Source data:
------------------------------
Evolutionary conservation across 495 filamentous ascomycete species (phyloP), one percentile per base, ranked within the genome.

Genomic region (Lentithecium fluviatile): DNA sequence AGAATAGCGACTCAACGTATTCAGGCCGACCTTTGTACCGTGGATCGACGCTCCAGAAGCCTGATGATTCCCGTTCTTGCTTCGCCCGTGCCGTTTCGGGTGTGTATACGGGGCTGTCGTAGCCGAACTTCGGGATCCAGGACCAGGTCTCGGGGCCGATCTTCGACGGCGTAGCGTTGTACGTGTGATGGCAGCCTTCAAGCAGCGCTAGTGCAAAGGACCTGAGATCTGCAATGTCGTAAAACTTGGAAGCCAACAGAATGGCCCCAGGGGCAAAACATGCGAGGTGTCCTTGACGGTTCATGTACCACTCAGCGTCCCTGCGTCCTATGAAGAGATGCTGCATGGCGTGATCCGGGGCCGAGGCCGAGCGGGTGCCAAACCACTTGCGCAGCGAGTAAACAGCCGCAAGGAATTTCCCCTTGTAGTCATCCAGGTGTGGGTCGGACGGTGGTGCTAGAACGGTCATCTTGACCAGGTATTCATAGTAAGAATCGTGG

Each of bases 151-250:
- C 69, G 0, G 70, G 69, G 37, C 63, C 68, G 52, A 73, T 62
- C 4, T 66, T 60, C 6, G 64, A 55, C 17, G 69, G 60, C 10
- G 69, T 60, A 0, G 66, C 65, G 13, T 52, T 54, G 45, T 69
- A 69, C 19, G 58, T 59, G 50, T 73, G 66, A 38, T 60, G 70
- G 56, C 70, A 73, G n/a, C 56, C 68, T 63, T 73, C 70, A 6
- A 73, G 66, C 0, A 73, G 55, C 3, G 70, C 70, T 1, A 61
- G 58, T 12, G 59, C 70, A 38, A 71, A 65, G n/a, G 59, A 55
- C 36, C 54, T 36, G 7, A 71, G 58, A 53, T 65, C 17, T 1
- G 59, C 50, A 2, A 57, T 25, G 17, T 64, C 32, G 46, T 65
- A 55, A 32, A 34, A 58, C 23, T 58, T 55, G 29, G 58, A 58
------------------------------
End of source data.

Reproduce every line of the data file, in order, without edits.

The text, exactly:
Evolutionary conservation across 495 filamentous ascomycete species (phyloP), one percentile per base, ranked within the genome.

Genomic region (Lentithecium fluviatile): DNA sequence AGAATAGCGACTCAACGTATTCAGGCCGACCTTTGTACCGTGGATCGACGCTCCAGAAGCCTGATGATTCCCGTTCTTGCTTCGCCCGTGCCGTTTCGGGTGTGTATACGGGGCTGTCGTAGCCGAACTTCGGGATCCAGGACCAGGTCTCGGGGCCGATCTTCGACGGCGTAGCGTTGTACGTGTGATGGCAGCCTTCAAGCAGCGCTAGTGCAAAGGACCTGAGATCTGCAATGTCGTAAAACTTGGAAGCCAACAGAATGGCCCCAGGGGCAAAACATGCGAGGTGTCCTTGACGGTTCATGTACCACTCAGCGTCCCTGCGTCCTATGAAGAGATGCTGCATGGCGTGATCCGGGGCCGAGGCCGAGCGGGTGCCAAACCACTTGCGCAGCGAGTAAACAGCCGCAAGGAATTTCCCCTTGTAGTCATCCAGGTGTGGGTCGGACGGTGGTGCTAGAACGGTCATCTTGACCAGGTATTCATAGTAAGAATCGTGG

Each of bases 151-250:
- C 69, G 0, G 70, G 69, G 37, C 63, C 68, G 52, A 73, T 62
- C 4, T 66, T 60, C 6, G 64, A 55, C 17, G 69, G 60, C 10
- G 69, T 60, A 0, G 66, C 65, G 13, T 52, T 54, G 45, T 69
- A 69, C 19, G 58, T 59, G 50, T 73, G 66, A 38, T 60, G 70
- G 56, C 70, A 73, G n/a, C 56, C 68, T 63, T 73, C 70, A 6
- A 73, G 66, C 0, A 73, G 55, C 3, G 70, C 70, T 1, A 61
- G 58, T 12, G 59, C 70, A 38, A 71, A 65, G n/a, G 59, A 55
- C 36, C 54, T 36, G 7, A 71, G 58, A 53, T 65, C 17, T 1
- G 59, C 50, A 2, A 57, T 25, G 17, T 64, C 32, G 46, T 65
- A 55, A 32, A 34, A 58, C 23, T 58, T 55, G 29, G 58, A 58